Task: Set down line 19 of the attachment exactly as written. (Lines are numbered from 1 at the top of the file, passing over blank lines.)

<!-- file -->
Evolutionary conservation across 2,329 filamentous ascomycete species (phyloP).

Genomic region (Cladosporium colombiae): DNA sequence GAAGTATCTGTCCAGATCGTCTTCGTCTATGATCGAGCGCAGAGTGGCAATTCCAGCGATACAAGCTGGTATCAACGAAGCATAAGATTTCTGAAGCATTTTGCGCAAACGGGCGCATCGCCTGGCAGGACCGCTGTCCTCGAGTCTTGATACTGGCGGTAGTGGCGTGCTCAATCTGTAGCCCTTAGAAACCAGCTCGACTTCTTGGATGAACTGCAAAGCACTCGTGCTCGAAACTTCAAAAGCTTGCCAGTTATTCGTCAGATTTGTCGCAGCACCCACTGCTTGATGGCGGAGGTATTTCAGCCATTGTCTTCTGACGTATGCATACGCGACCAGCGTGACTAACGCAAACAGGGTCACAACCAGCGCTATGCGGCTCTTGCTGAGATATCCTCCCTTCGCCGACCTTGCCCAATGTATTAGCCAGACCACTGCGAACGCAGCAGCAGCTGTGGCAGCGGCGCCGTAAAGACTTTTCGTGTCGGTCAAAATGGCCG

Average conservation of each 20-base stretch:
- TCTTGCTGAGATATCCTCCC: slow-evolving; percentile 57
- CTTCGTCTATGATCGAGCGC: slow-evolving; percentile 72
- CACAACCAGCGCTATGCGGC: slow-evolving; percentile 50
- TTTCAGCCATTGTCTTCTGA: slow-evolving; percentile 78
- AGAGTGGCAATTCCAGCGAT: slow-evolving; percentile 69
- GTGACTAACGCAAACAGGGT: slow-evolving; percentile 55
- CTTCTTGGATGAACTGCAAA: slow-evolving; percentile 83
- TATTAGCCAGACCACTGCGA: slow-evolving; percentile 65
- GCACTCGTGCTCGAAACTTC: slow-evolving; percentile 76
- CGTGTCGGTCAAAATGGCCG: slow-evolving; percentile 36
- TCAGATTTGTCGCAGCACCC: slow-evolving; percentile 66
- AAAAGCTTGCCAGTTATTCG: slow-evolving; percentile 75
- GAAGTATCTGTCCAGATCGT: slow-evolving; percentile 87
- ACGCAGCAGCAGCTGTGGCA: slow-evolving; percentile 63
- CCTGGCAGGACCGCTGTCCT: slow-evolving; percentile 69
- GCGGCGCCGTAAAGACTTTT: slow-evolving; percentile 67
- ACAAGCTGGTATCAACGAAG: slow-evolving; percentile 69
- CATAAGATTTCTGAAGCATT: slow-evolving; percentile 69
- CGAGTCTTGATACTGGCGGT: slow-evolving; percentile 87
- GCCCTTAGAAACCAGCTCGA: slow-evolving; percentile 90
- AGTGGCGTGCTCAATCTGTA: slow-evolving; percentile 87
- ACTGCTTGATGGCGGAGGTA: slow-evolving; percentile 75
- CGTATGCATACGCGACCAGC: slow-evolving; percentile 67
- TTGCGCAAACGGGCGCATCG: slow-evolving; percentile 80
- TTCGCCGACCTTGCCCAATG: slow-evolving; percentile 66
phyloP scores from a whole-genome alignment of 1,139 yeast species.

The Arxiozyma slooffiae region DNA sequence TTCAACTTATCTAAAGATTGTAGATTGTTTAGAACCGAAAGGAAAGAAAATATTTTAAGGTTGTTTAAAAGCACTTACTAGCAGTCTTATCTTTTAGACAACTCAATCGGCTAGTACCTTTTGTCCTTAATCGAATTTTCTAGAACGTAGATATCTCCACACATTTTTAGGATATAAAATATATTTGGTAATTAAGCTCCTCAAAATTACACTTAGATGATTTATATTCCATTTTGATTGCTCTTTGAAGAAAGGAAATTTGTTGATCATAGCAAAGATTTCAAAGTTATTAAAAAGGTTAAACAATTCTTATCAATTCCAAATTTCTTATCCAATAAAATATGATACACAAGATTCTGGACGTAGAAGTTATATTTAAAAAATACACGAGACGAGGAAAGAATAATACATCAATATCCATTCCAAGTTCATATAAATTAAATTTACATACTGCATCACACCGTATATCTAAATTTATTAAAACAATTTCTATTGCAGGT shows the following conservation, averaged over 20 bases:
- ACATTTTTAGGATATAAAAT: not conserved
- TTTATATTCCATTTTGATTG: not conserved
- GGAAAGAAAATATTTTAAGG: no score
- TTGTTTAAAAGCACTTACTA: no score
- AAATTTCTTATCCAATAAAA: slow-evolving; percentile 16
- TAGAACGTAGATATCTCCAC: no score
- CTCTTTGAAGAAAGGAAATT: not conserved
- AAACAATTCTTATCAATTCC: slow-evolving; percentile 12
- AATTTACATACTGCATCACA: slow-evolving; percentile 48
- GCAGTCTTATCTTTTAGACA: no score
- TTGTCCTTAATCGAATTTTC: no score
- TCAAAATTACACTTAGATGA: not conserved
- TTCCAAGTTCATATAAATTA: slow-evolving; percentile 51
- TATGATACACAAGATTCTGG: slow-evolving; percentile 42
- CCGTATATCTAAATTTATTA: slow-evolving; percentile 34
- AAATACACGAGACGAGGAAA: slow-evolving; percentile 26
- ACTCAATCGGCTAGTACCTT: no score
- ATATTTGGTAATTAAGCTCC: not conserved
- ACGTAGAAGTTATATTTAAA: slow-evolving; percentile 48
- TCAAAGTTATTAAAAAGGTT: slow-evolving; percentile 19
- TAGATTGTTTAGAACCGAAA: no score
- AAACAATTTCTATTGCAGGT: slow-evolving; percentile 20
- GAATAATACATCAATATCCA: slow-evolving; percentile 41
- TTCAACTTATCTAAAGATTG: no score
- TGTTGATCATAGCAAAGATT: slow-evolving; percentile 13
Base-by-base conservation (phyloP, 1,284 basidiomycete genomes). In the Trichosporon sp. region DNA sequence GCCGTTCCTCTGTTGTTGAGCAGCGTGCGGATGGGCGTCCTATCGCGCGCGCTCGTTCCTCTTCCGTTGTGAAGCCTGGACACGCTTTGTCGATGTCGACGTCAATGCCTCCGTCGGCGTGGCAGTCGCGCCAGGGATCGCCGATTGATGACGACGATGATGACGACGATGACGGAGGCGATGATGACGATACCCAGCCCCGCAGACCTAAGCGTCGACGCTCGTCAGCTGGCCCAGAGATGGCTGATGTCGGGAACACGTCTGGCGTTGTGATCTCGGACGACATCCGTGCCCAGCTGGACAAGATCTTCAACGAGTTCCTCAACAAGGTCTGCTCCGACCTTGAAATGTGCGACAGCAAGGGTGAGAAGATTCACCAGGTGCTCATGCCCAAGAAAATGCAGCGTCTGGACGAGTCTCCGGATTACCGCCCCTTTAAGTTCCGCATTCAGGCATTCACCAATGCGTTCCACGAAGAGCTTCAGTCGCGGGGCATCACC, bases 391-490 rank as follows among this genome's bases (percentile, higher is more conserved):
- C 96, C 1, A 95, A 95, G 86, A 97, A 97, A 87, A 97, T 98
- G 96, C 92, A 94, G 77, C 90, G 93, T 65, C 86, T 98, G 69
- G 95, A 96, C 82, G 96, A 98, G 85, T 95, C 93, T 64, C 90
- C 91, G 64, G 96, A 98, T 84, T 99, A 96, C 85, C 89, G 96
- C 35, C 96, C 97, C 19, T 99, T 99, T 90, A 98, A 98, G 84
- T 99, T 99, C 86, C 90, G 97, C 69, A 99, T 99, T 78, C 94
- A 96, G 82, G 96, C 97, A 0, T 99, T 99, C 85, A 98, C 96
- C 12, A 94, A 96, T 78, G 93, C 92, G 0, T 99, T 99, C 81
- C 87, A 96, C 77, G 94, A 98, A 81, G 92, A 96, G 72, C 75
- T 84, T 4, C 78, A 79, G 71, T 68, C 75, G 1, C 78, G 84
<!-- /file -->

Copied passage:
- GCGGCGCCGTAAAGACTTTT: slow-evolving; percentile 67